~ Ana Blandiana

“I feel like I’ve swallowed a cloudy sky” ~ Haruki Murakami, from Sputnik Sweetheart

William Degouve de Nuncques La nuit à Bruger, 1897 oil on canvas
“La nuit à Bruger” (1897, oil on canvas)
by William Degouve de Nuncques

                   

“Sometimes moods of indescribable anguish, sometimes moments when the veil of time and fatality of circumstances seemed to be torn apart for an instant.” ~Vincent Van Gogh

Wednesday afternoon. Sunny and hot, 88 degrees.

(Forewarning: It’s long and rambling)

A day filled with sadness for several reasons.

William Degouve de Nuncques Parc-de-Milan-1895
“Parc de Milan” (1895, pastel)
by William Degouve de Nuncques

Jake was surrendered to the shelter from which we adopted him. I did not go with Corey; instead, I began to clean as soon as I awoke (9 a.m., very early for me), which has once again become my solution to anything. That I have added yet another column to my lifetime table of guilt should surprise no one. I can only hope that Jake finds a family in which he can be the only child because I know that he would thrive in such an environment, as he has so much love and devotion to offer a lucky human.

Chalk up another major screw up. It’s not a pity party, exactly, more like a hating-life party. Or more specifically, hating my life, or hating how I live, or hating what I’m not doing in life, or hating how life has unfolded.

Circumstances. Sometimes, I really, really hate that word.

I don’t know. It’s all so tangled and gnarly, like a fishing net piled into a ball and left to dry in the sun—the result is a smelly mess needing much patience to disentangle the knots and snarls. I am sorely lacking in patience.

“The Greek word for ‘return’ is nostos. Algos means ‘suffering.’ So nostalgia is the suffering caused by an unappeased yearning to return.” ~ Milan Kundera, from Ignorance

William Degouve de Nuncques The Black Swan, pastel 1896
“The Black Swan” (1896, pastel)
by William Degouve de Nuncques

What do you do when someone you know simply cannot let go of something? I have no doubts that many people who have known me have wondered the same thing, given my tendency to cling so firmly to what was, affecting my ability to move into the what may be. But for a change, it is someone else whose desires for something from the past that is affecting the present.

The particulars are not mine to disclose as it is a private matter. I can only say that I wish more than anything that I had never heard about this, this, thing? Event? Point in time? I wish that I had never been made privy to this information, so disturbing is it and all of its implications.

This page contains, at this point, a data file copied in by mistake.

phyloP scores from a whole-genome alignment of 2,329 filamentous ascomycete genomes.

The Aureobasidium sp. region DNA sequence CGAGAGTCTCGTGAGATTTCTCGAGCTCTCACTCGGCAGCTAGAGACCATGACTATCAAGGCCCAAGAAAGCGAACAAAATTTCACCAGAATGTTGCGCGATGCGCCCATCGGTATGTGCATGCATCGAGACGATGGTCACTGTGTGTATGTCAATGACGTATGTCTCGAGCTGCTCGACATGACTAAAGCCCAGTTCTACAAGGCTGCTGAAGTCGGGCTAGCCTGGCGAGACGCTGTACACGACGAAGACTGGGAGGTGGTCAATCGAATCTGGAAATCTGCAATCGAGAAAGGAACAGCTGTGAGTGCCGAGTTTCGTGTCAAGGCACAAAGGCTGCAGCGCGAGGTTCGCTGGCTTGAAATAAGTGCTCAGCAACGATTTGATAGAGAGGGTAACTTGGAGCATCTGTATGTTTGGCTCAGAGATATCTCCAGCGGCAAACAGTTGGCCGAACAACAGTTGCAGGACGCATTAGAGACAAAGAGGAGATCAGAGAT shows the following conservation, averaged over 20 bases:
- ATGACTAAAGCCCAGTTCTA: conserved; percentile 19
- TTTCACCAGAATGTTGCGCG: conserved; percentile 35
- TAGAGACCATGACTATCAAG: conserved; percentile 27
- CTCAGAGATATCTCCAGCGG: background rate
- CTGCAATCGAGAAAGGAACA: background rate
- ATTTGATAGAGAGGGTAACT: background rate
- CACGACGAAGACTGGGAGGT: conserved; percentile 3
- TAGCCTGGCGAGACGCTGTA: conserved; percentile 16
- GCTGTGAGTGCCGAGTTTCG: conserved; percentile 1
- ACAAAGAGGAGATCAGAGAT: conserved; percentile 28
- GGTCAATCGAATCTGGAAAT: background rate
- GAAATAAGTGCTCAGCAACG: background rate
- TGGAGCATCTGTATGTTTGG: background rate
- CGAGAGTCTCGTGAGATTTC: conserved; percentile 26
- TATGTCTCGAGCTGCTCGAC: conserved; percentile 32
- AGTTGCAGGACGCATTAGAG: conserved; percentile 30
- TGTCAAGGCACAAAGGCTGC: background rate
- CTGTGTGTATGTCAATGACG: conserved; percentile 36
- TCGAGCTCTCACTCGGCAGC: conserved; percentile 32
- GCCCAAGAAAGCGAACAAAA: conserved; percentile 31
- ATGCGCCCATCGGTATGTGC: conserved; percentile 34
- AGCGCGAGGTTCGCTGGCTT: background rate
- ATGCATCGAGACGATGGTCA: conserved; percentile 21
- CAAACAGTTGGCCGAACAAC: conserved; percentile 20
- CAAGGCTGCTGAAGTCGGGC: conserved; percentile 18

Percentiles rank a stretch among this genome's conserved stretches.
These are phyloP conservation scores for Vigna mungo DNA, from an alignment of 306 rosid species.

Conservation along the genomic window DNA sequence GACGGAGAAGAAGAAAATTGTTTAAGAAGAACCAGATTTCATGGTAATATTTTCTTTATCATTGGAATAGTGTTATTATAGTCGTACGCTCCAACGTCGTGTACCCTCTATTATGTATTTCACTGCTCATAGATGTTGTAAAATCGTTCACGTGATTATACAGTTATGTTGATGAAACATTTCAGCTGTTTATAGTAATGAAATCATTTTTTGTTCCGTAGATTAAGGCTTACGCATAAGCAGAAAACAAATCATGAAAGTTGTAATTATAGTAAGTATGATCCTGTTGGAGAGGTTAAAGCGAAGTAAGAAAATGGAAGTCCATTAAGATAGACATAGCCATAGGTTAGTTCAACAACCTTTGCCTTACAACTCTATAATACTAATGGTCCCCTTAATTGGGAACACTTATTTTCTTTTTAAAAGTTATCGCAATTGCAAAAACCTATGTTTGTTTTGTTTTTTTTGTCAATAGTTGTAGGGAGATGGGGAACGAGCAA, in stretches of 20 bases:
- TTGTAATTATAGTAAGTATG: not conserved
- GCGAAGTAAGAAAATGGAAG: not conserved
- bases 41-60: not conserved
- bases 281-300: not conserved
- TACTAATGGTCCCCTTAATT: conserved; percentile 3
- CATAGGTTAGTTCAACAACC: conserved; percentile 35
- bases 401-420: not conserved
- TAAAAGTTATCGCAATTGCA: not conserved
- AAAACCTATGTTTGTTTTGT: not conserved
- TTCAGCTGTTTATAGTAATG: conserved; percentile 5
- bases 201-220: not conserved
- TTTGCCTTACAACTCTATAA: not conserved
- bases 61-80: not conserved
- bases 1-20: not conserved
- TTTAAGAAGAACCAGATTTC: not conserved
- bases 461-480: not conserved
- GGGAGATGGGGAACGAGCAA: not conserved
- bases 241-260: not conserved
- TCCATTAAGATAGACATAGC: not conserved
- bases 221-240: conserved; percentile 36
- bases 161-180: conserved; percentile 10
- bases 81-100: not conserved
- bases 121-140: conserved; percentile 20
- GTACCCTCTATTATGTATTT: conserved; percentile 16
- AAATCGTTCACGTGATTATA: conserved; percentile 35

I can only say that if this individual chooses to pursue this path back into the past, many, many people will be hurt, perhaps beyond repair. I say this knowing that the heart wants what the heart wants, fully aware that the heart is selfish and very often, callous.

This person believes that he/she has a right to venture down this path. I disagree. Believe me, my reaction is not from the gut but from the heart and the head. I have mulled over this possibility more than once over the years. I have wondered what might happen should these circumstances arise, and I have lived with a buried sense of dread because knowing this person as I do, I know that he/she has only one thing in mind.

“I am carrying such weights of absolute sadness that I must at any moment be dragged down into the deepest sea and the person trying to seize or even ‘rescue’ me would give up, not from weakness, not even from hopelessness but from sheer annoyance.” ~ Franz Kafka, Letters To Milena

William Degouve de Nuncques Nocturnal Effect 1896 pastel on paper
“Effet de Nuit” (1896, pastel on paper)
by William Degouve de Nuncques

So I’m having a visit with my old compatriot—regret. The two of us go back far too many years. All of the what-ifs, the might-have-beens, the why-nots, the if-only. Sometimes I feel that I should have the two words IF ONLY tattooed prominently on my body for all to see. It might keep me from trying to explain myself. Or maybe not.

Look. The current distressed state in which I currently find myself is not solely because of what happened with Jake, but god knows that plays a part. As I mentioned earlier, life in the abode has been a virtual wall-to-wall bed of nails. Step lightly lest you fall and open a lot of wounds. For a day or so, I actually thought that things were beginning to get better. I had a day in which I was able to think about floating around in the pool, reading a book, relaxing, not that I did any of these things.

I was so, so wrong.

Have you ever listened to the soundtrack from the movie Philadelphia, the one starring Tom Hanks and Denzel Washington? It has to be one of the saddest, most gut-wrenching soundtracks in existence. From start to finish it is a compilation of heartbreaking songs, and of course, I know each and every song by heart. The only reason the soundtrack isn’t my current writing music is that were it on I would probably not be writing but singing to myself.